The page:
Cape Town’s transport authority interprets behaviour change narrowly as trying to get people to ride once infrastructure had been developed, rather than understanding user needs and behaviours as formative research ahead of hard infrastructure build. After the fact, ‘market[ing of] … completed routes … within 1 km of the route’ and ‘advertising events on the City’s website’ is Cape Town’s official approach (CCT, 2018). Building infrastructure, then having to ‘market’ it to a not necessarily interested audience, is costly and time-consuming (Hitge and Joubert, 2021).
For these above reasons alone, the circumstances under which potential cyclists might choose this mode, and the routes they prefer, the distances they might decide to travel and the diversity of motivations for riding, require greater insight if effective interventions are to be developed. It cannot be assumed that practices and preferences in compact cities with integrated public transport constitute good planning elsewhere.
Most people who cycle as a transport mode in South African cities are men with low incomes, who live in low-income areas and who cycle out of economic necessity (Jennings, 2016; Jennings, Petzer and Goldman, 2017; Irlam, 2018; Morgan, 2020). The majority of scholarly work investigates this population. There is therefore some understanding of the barriers to cycling (access to affordable bicycles) and the stated motivations for cycling among this particular cohort (Irlam, 2016) – that is, to save on public transport costs, or for fitness and mental health (Bechstein, 2010; Boulle, 2013).
There is little known other than my own recent work (Jennings, 2021) and that of Morgan (2020) as to why private vehicle owners might choose cycling as a mode of travel in Cape Town and Johannesburg. As contributors to the congestion and emissions that authorities wish to mitigate through cycling, car users constitute a primary marketing target, yet are almost entirely un-investigated. In the absence of this interrogation, motivations are assumed to be those of an international cohort: environmental awareness, congestion avoidance, and climate consciousness.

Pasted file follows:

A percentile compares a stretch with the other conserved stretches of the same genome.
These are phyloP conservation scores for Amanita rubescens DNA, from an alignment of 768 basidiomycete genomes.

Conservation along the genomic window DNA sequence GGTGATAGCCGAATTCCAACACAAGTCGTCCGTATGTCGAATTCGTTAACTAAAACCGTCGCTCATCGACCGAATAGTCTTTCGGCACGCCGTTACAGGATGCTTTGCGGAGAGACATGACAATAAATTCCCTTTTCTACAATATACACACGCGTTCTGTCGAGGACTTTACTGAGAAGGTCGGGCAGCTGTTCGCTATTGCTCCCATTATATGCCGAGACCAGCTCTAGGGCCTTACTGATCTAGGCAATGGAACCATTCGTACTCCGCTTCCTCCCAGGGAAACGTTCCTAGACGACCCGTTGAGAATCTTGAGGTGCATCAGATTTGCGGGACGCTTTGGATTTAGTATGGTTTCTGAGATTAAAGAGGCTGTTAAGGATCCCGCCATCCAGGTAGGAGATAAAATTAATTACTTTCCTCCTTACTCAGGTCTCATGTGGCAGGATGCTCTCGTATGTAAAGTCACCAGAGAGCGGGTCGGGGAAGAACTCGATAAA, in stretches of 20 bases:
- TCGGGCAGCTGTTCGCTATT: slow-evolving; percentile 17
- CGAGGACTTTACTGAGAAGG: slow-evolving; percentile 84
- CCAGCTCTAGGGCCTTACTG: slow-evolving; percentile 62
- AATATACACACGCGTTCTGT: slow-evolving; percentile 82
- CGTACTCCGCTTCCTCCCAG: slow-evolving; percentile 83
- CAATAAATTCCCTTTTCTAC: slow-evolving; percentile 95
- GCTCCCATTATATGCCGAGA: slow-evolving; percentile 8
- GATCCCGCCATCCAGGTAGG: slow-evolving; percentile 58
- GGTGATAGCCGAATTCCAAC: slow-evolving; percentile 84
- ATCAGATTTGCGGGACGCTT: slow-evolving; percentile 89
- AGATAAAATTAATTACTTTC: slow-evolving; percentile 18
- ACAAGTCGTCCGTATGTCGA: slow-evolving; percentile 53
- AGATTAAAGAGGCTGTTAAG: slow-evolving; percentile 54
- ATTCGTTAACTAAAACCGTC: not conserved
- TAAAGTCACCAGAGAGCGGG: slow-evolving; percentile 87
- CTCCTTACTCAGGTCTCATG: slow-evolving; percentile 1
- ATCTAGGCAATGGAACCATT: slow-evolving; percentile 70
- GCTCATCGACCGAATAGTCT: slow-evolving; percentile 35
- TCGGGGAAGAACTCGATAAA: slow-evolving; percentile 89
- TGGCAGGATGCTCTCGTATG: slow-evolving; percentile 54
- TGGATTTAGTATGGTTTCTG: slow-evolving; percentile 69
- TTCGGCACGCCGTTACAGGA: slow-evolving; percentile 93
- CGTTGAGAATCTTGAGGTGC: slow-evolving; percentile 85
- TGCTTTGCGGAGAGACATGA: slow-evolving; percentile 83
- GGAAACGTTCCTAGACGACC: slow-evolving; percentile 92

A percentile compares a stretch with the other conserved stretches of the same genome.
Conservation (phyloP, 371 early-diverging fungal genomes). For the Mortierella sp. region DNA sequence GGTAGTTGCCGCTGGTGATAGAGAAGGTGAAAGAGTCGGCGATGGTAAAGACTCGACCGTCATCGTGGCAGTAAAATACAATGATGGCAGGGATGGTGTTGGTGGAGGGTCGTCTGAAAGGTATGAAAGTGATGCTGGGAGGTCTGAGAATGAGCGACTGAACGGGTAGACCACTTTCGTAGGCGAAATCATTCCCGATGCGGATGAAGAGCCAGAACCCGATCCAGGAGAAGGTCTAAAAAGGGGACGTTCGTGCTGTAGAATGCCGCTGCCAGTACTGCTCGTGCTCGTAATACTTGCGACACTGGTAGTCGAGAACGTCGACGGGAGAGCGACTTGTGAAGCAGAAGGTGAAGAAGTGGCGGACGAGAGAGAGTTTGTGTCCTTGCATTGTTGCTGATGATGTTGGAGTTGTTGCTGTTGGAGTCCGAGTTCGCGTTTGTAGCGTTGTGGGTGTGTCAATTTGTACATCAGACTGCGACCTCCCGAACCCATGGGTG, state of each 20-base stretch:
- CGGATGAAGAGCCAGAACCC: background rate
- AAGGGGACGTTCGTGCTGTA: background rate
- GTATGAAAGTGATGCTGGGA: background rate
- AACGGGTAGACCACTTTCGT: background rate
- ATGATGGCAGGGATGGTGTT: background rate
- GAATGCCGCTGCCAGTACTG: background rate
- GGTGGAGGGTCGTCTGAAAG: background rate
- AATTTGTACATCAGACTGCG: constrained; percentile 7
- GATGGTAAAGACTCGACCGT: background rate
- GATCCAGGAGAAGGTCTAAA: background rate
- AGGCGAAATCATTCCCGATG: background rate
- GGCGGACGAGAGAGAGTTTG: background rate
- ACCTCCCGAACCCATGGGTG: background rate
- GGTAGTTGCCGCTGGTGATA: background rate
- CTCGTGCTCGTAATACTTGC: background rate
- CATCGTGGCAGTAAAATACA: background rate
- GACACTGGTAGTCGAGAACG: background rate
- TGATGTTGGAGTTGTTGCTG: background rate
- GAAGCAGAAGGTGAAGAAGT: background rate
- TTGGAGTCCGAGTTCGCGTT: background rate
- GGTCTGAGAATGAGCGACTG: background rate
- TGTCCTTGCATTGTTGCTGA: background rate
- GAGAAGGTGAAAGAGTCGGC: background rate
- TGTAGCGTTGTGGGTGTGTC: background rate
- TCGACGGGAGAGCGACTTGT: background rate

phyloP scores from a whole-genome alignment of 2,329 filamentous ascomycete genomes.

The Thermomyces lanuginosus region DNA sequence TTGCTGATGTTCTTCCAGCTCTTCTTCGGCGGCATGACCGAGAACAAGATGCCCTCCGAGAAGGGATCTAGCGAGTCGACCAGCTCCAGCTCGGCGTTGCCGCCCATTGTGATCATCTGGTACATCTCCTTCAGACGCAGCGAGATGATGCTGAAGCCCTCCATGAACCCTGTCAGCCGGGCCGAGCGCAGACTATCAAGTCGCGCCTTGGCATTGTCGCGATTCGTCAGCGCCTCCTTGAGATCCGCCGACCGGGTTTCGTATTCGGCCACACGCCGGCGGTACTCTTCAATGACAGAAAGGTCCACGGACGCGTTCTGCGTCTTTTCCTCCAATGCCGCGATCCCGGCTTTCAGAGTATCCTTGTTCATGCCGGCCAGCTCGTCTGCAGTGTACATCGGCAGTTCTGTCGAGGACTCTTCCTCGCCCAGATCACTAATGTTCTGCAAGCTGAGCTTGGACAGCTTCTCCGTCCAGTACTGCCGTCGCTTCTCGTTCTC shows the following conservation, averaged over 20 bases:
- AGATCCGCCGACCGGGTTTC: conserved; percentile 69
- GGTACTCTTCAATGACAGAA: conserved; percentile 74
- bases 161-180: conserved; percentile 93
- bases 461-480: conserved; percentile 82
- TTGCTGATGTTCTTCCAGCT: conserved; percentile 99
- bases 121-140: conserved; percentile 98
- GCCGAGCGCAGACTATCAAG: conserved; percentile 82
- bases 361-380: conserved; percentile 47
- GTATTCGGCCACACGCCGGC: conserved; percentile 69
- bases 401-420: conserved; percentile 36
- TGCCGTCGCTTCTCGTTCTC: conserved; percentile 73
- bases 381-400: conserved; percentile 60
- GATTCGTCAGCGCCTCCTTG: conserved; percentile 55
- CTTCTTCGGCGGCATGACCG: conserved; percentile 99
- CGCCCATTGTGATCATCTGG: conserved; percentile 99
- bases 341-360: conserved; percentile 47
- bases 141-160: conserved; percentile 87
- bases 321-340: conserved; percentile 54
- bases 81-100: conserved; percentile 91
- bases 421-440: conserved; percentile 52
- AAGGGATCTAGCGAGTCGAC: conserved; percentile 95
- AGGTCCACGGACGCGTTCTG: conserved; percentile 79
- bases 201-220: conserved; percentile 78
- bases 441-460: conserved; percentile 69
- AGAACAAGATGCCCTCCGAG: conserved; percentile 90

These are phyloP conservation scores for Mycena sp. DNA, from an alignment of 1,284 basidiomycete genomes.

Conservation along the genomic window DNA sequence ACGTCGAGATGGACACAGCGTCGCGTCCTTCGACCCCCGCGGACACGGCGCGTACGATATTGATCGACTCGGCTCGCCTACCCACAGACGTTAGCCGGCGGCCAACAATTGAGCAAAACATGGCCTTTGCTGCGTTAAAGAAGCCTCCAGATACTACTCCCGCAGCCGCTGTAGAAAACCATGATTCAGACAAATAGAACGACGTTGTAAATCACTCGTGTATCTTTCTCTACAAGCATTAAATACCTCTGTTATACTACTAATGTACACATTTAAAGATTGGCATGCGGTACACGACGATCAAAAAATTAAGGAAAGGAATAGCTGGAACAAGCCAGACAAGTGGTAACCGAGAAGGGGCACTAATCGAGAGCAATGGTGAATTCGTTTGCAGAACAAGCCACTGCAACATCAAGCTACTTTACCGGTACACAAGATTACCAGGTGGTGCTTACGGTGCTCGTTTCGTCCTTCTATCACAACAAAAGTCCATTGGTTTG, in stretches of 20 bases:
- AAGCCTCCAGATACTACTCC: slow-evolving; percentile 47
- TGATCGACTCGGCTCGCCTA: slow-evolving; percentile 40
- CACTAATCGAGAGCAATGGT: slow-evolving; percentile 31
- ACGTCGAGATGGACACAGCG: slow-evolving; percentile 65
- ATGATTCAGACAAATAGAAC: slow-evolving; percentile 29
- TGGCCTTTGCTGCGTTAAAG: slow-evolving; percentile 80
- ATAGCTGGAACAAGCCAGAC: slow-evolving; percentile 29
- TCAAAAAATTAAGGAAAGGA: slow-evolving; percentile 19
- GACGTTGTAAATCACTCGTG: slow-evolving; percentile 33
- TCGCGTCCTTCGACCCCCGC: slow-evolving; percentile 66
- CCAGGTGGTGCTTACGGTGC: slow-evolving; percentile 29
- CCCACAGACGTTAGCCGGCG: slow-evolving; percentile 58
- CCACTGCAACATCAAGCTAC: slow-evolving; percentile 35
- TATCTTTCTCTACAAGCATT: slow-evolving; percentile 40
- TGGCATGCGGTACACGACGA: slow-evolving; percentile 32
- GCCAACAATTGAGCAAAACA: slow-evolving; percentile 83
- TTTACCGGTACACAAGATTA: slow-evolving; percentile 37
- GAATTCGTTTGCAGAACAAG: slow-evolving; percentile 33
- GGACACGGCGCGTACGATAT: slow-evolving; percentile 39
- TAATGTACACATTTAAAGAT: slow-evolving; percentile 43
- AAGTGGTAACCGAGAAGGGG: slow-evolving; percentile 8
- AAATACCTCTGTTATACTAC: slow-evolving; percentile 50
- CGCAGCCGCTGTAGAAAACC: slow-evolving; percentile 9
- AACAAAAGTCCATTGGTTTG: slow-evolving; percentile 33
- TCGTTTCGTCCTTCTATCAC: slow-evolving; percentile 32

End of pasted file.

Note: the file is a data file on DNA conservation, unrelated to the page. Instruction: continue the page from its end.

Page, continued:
Marketing, in as much as it takes place, is built on these above assumptions, and messaging is deployed in a broad sweep. In one example, encouragement to intended cyclists in a low-income area in Johannesburg – where public transport and walking are the primary modes – centred on bicycles as ‘alternatives to private cars’, an opportunity to ‘reduce greenhouse gas emissions’, ‘promote renewable energy sources’ and facilitate ‘broad climate change awareness’ (Magangane, 2014). Attempts to ‘brand’ bicycle travel as aspirational may serve the already conflictive narrative, where ‘green’ rather than utility entrenches the symbology of cycling as an ‘additional option [for] the [already] over-privileged’ and a gimmick for the wealthy (Ndenze, 2011).
More so within car-dominated and low-cycling cities, the roles of identities, meanings, and lifestyles, in addition to focusing on infrastructure, are what might shift cycling behaviours (Aldred, 2012; Aldred and Jungnickel, 2014). And although some studies (Mahapa, 2003; Boulle, 2013; Mashiri et al., 2013; Irlam and Zuidgeest, 2018), and a fair bit of anecdote from practitioners, suggest that there may be social norms around the acceptability of bicycling as a transport mode (or sport) among women in South Africa, there has been no systematic research to support (or detract from) this hypothesis. Likewise, it is often stated by practitioners and decision- or policy makers that cycling as transport has low status, is stigmatised, and regarded by potential users as a highly visible marker of poverty. Yet one of the few studies in urban South Africa to directly ask users themselves about status found the opposite: when interviewing cyclists in low-income areas in Tshwane, Bechstein (2010) learned that cycling was not only a cheap mode, but also seen as good exercise and ‘a cool’ means of travelling.
In the same vein, cyclists with low incomes are assumed to be ‘captive’ to the mode, which Bechstein defines as those who would stop cycling if they could afford public transport (Bechstein, 2010, p33). Yet contrary to assumption, her interviewees expressed ‘strong affinity’ towards cycling, and ‘feel comfortable racing the traffic and also appreciate the psychological well-being they received after they had cycled’ (Bechstein, 2010, p35).